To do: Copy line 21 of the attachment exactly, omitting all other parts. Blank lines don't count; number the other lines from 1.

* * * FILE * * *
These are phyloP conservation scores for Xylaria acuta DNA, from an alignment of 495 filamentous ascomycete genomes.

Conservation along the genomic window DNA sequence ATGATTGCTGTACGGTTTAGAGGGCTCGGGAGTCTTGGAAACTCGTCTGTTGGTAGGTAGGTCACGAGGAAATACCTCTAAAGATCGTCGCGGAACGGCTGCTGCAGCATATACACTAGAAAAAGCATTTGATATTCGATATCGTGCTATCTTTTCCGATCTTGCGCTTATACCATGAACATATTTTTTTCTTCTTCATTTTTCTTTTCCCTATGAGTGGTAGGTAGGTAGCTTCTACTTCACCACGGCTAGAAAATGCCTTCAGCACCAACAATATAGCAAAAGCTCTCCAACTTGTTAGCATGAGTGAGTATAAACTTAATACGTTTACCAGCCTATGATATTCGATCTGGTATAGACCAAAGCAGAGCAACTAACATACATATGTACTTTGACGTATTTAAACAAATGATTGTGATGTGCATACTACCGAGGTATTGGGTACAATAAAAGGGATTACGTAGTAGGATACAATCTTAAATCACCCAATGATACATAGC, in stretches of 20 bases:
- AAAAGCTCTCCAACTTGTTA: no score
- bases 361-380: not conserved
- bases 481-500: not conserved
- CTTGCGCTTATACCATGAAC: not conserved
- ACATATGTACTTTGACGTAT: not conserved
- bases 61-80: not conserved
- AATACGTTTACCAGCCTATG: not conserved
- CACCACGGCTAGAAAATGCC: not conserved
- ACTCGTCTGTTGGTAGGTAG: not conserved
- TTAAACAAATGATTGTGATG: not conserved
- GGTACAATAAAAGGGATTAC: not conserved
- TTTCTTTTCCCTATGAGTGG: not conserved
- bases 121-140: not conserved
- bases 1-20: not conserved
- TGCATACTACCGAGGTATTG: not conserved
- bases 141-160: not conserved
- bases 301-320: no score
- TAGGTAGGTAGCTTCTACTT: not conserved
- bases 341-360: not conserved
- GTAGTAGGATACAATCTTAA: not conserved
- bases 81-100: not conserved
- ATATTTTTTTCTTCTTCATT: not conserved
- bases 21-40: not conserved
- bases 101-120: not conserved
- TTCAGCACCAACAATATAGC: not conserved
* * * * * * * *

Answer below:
- bases 341-360: not conserved